Association between homelessness and opioid overdose and opioid-related hospital admissions/emergency department visits

Soc Sci Med. 2019 Dec;242:112585. doi: 10.1016/j.socscimed.2019.112585. Epub 2019 Oct 3.

Abstract

Background: Although homelessness and opioid overdose are major public health issues in the U.S., evidence is limited as to whether homelessness is associated with an increased risk of opioid overdose.

Objective: To compare opioid-related outcomes between homeless versus housed individuals in low-income communities.

Design, setting, and participants: Cross-sectional analysis of individuals who had at least one ED visit or hospitalization in four states (Florida, Maryland, Massachusetts, and New York) in 2014.

Measurements: Risk of opioid overdose and opioid-related ED visits/hospital admissions were compared between homeless versus low-income housed individuals, adjusting for patient characteristics and hospital-specific fixed effects (effectively comparing homeless versus low-income housed individuals treated at the same hospital). We also examined whether risk of opioid-related outcomes varied by patients' sex and race/ethnicity.

Results: A total of 96,099 homeless and 2,869,230 low-income housed individuals were analyzed. Homeless individuals had significantly higher risk of opioid overdose (adjusted risk, 1.8% for homeless vs. 0.3% for low-income housed individuals; adjusted risk difference [aRD], +1.5%; 95%CI, +1.0% to +2.0%; p < 0.001) and opioid-related ED visit/hospital admission (10.4% vs. 1.5%; aRD, +8.9%; 95%CI, +7.2% to +10.6%; p < 0.001) compared to low-income housed individuals. Non-Hispanic White females had the highest risk among the homeless population, whereas non-Hispanic White males had the highest risk among the low-income housed population.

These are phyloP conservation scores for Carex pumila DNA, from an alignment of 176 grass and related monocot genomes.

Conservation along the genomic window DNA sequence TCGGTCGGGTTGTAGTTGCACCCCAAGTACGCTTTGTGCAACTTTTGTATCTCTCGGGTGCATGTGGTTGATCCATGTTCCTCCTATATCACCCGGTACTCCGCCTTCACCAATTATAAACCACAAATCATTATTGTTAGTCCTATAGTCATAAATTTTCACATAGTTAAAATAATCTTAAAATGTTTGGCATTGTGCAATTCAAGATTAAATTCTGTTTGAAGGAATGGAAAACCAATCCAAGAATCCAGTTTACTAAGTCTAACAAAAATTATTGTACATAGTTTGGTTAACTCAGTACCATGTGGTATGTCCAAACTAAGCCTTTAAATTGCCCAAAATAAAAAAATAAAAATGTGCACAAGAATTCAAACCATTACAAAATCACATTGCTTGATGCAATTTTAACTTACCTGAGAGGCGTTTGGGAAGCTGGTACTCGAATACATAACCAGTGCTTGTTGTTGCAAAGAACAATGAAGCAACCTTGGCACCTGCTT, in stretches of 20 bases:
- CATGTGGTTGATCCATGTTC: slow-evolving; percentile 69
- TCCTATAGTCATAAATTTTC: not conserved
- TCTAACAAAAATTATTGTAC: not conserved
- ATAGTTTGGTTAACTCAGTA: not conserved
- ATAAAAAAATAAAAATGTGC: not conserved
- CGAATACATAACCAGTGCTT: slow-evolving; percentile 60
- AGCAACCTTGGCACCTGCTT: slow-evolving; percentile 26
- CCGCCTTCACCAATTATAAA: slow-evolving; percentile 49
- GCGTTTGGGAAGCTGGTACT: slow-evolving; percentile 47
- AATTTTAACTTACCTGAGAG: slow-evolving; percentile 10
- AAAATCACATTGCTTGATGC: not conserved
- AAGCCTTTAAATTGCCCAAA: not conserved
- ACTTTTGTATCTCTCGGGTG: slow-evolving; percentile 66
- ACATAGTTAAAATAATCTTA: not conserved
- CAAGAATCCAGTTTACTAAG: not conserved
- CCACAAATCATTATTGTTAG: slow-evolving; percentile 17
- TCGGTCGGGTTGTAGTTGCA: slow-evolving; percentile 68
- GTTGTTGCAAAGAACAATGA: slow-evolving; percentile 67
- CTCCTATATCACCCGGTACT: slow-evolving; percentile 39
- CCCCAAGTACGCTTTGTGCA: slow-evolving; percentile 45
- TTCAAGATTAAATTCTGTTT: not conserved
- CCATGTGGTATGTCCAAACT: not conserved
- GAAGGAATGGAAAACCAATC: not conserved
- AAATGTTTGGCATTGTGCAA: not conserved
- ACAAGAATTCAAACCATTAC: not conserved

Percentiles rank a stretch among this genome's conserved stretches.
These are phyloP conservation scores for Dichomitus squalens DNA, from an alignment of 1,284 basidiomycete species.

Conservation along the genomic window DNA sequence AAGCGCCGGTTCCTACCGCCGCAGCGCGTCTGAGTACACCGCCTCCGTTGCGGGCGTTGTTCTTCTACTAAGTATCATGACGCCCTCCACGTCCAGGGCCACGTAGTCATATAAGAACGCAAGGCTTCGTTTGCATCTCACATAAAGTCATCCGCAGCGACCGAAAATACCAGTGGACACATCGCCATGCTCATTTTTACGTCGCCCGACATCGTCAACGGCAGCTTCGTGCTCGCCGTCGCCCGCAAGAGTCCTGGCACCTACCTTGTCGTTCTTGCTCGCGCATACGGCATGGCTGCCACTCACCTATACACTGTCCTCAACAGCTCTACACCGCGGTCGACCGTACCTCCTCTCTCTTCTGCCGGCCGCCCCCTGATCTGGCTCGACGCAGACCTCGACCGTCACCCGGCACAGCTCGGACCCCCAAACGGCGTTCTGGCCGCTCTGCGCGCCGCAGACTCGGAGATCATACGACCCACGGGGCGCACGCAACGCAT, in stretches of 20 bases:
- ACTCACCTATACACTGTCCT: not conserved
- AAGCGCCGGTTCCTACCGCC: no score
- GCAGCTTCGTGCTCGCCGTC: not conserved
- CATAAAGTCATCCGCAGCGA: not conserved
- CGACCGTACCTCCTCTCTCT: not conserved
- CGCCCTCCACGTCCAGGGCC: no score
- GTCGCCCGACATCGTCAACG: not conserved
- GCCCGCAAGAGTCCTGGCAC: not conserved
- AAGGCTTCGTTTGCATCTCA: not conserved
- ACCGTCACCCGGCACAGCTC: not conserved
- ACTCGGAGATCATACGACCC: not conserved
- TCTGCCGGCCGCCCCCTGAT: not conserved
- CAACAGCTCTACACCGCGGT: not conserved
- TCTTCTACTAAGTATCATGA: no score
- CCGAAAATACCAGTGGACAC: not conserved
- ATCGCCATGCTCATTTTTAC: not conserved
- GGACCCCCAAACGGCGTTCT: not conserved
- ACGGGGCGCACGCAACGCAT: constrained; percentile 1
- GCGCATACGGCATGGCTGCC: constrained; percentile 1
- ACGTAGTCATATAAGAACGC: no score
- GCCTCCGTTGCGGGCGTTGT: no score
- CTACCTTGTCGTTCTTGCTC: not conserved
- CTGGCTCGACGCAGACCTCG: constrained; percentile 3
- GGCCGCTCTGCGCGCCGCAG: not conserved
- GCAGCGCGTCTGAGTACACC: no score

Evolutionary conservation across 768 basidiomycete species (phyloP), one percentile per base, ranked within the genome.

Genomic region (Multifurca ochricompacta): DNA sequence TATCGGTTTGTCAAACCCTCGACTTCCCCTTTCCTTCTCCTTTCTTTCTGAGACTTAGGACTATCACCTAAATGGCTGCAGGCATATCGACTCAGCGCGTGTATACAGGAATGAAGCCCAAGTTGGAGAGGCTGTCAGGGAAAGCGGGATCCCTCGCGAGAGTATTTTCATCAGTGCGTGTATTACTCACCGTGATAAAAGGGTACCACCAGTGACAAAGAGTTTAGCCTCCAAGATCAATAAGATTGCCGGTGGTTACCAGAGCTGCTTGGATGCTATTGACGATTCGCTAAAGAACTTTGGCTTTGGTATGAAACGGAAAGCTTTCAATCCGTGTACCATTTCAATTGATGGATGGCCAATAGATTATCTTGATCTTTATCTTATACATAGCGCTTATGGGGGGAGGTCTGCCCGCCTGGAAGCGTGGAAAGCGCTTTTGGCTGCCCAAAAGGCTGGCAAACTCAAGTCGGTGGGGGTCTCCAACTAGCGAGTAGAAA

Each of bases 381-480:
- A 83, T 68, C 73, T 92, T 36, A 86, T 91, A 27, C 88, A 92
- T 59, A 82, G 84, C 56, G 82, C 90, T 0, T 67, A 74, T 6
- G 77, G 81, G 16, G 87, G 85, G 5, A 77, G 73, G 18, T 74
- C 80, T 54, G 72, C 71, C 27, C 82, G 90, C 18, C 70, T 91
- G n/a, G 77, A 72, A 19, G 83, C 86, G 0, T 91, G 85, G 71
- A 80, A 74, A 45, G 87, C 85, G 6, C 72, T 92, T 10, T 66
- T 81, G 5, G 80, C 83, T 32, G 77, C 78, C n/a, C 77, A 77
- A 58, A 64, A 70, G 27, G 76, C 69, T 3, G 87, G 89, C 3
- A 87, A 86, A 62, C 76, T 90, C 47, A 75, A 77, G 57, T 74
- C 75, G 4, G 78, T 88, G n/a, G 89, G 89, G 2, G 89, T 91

Limitations: Individuals with no ED visit or hospitalization in 2014 were not included.

Conclusion: Homeless individuals had disproportionately higher adjusted risk of opioid-related outcomes compared to low-income housed individuals treated at the same hospital. Among homeless individuals, non-Hispanic White females incurred the highest risk. These findings highlight the importance of recognizing the homeless population-especially the non-Hispanic White female homeless population-as a high-risk population for opioid overdose.

Keywords: Emergency department; Homeless; Homelessness; Opioid abuse; Opioid overdose.

Publication types

  • Research Support, N.I.H., Extramural
  • Research Support, Non-U.S. Gov't

MeSH terms

  • Adult
  • Aged
  • Correlation of Data
  • Cross-Sectional Studies
  • Drug Overdose / epidemiology
  • Drug Overdose / psychology*
  • Female
  • Florida / epidemiology
  • Homeless Persons / statistics & numerical data*
  • Humans
  • Male
  • Maryland / epidemiology
  • Massachusetts / epidemiology
  • Middle Aged
  • New York / epidemiology
  • Opioid-Related Disorders / complications
  • Opioid-Related Disorders / epidemiology
  • Opioid-Related Disorders / psychology
  • Patient Admission / statistics & numerical data*